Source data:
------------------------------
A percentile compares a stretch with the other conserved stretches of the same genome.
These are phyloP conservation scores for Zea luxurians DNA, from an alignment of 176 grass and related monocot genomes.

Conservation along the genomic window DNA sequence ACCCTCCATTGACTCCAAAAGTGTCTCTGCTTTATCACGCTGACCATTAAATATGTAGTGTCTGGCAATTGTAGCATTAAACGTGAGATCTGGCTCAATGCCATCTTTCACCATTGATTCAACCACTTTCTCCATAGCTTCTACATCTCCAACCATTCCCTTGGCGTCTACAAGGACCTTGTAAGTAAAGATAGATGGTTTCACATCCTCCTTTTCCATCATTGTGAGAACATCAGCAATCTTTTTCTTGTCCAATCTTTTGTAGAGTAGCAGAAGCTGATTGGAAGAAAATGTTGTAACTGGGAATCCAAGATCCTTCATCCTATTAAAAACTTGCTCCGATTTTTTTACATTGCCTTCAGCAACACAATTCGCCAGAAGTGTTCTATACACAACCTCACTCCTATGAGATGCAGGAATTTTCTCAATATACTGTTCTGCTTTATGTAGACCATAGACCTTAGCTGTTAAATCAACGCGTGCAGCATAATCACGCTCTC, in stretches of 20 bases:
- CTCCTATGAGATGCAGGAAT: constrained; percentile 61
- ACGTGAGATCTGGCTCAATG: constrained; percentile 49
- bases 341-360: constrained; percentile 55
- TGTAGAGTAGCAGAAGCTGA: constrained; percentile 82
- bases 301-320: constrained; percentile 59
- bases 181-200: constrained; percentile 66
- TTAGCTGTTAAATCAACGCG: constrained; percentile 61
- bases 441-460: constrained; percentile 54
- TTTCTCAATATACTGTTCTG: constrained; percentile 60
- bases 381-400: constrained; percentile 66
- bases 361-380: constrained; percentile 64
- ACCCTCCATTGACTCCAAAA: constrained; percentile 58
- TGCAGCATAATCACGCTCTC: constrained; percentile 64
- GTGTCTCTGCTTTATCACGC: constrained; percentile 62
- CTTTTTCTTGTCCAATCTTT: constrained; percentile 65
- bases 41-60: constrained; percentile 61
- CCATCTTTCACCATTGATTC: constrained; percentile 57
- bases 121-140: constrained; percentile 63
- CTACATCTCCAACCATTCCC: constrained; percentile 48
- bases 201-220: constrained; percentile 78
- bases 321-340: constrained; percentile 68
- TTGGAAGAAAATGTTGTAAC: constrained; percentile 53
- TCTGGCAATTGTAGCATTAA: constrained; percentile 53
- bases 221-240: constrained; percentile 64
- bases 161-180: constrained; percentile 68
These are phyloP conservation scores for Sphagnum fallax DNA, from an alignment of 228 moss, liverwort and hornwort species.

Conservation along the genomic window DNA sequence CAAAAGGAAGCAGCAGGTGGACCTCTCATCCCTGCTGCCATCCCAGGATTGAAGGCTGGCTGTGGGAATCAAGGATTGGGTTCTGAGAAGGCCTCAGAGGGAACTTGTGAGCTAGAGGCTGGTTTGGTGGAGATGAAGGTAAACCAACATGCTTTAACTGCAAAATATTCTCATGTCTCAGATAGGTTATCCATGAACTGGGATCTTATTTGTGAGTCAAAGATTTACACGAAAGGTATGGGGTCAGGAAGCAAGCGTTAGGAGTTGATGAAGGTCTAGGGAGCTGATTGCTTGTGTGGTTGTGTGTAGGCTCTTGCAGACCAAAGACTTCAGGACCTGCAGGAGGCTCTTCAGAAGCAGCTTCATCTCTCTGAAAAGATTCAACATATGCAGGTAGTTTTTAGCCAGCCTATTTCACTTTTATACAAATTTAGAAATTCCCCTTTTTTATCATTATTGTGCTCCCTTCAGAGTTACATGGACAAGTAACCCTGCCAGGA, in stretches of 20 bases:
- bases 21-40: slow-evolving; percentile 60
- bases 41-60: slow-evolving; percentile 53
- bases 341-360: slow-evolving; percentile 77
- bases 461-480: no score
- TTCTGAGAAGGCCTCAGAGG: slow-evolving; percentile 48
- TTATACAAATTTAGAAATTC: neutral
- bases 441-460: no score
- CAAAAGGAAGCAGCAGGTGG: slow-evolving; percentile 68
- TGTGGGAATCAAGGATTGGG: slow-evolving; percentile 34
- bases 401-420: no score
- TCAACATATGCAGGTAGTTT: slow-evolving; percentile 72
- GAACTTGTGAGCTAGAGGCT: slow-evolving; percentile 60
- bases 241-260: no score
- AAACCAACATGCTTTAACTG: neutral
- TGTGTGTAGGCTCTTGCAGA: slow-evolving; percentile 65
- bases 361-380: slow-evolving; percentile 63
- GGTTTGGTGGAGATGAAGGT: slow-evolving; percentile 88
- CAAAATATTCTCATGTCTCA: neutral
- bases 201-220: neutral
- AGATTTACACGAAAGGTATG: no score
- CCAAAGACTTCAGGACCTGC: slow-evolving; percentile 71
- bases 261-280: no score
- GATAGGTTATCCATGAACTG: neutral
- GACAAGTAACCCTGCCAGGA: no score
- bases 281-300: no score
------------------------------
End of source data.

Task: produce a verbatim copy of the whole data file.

A percentile compares a stretch with the other conserved stretches of the same genome.
These are phyloP conservation scores for Zea luxurians DNA, from an alignment of 176 grass and related monocot genomes.

Conservation along the genomic window DNA sequence ACCCTCCATTGACTCCAAAAGTGTCTCTGCTTTATCACGCTGACCATTAAATATGTAGTGTCTGGCAATTGTAGCATTAAACGTGAGATCTGGCTCAATGCCATCTTTCACCATTGATTCAACCACTTTCTCCATAGCTTCTACATCTCCAACCATTCCCTTGGCGTCTACAAGGACCTTGTAAGTAAAGATAGATGGTTTCACATCCTCCTTTTCCATCATTGTGAGAACATCAGCAATCTTTTTCTTGTCCAATCTTTTGTAGAGTAGCAGAAGCTGATTGGAAGAAAATGTTGTAACTGGGAATCCAAGATCCTTCATCCTATTAAAAACTTGCTCCGATTTTTTTACATTGCCTTCAGCAACACAATTCGCCAGAAGTGTTCTATACACAACCTCACTCCTATGAGATGCAGGAATTTTCTCAATATACTGTTCTGCTTTATGTAGACCATAGACCTTAGCTGTTAAATCAACGCGTGCAGCATAATCACGCTCTC, in stretches of 20 bases:
- CTCCTATGAGATGCAGGAAT: constrained; percentile 61
- ACGTGAGATCTGGCTCAATG: constrained; percentile 49
- bases 341-360: constrained; percentile 55
- TGTAGAGTAGCAGAAGCTGA: constrained; percentile 82
- bases 301-320: constrained; percentile 59
- bases 181-200: constrained; percentile 66
- TTAGCTGTTAAATCAACGCG: constrained; percentile 61
- bases 441-460: constrained; percentile 54
- TTTCTCAATATACTGTTCTG: constrained; percentile 60
- bases 381-400: constrained; percentile 66
- bases 361-380: constrained; percentile 64
- ACCCTCCATTGACTCCAAAA: constrained; percentile 58
- TGCAGCATAATCACGCTCTC: constrained; percentile 64
- GTGTCTCTGCTTTATCACGC: constrained; percentile 62
- CTTTTTCTTGTCCAATCTTT: constrained; percentile 65
- bases 41-60: constrained; percentile 61
- CCATCTTTCACCATTGATTC: constrained; percentile 57
- bases 121-140: constrained; percentile 63
- CTACATCTCCAACCATTCCC: constrained; percentile 48
- bases 201-220: constrained; percentile 78
- bases 321-340: constrained; percentile 68
- TTGGAAGAAAATGTTGTAAC: constrained; percentile 53
- TCTGGCAATTGTAGCATTAA: constrained; percentile 53
- bases 221-240: constrained; percentile 64
- bases 161-180: constrained; percentile 68
These are phyloP conservation scores for Sphagnum fallax DNA, from an alignment of 228 moss, liverwort and hornwort species.

Conservation along the genomic window DNA sequence CAAAAGGAAGCAGCAGGTGGACCTCTCATCCCTGCTGCCATCCCAGGATTGAAGGCTGGCTGTGGGAATCAAGGATTGGGTTCTGAGAAGGCCTCAGAGGGAACTTGTGAGCTAGAGGCTGGTTTGGTGGAGATGAAGGTAAACCAACATGCTTTAACTGCAAAATATTCTCATGTCTCAGATAGGTTATCCATGAACTGGGATCTTATTTGTGAGTCAAAGATTTACACGAAAGGTATGGGGTCAGGAAGCAAGCGTTAGGAGTTGATGAAGGTCTAGGGAGCTGATTGCTTGTGTGGTTGTGTGTAGGCTCTTGCAGACCAAAGACTTCAGGACCTGCAGGAGGCTCTTCAGAAGCAGCTTCATCTCTCTGAAAAGATTCAACATATGCAGGTAGTTTTTAGCCAGCCTATTTCACTTTTATACAAATTTAGAAATTCCCCTTTTTTATCATTATTGTGCTCCCTTCAGAGTTACATGGACAAGTAACCCTGCCAGGA, in stretches of 20 bases:
- bases 21-40: slow-evolving; percentile 60
- bases 41-60: slow-evolving; percentile 53
- bases 341-360: slow-evolving; percentile 77
- bases 461-480: no score
- TTCTGAGAAGGCCTCAGAGG: slow-evolving; percentile 48
- TTATACAAATTTAGAAATTC: neutral
- bases 441-460: no score
- CAAAAGGAAGCAGCAGGTGG: slow-evolving; percentile 68
- TGTGGGAATCAAGGATTGGG: slow-evolving; percentile 34
- bases 401-420: no score
- TCAACATATGCAGGTAGTTT: slow-evolving; percentile 72
- GAACTTGTGAGCTAGAGGCT: slow-evolving; percentile 60
- bases 241-260: no score
- AAACCAACATGCTTTAACTG: neutral
- TGTGTGTAGGCTCTTGCAGA: slow-evolving; percentile 65
- bases 361-380: slow-evolving; percentile 63
- GGTTTGGTGGAGATGAAGGT: slow-evolving; percentile 88
- CAAAATATTCTCATGTCTCA: neutral
- bases 201-220: neutral
- AGATTTACACGAAAGGTATG: no score
- CCAAAGACTTCAGGACCTGC: slow-evolving; percentile 71
- bases 261-280: no score
- GATAGGTTATCCATGAACTG: neutral
- GACAAGTAACCCTGCCAGGA: no score
- bases 281-300: no score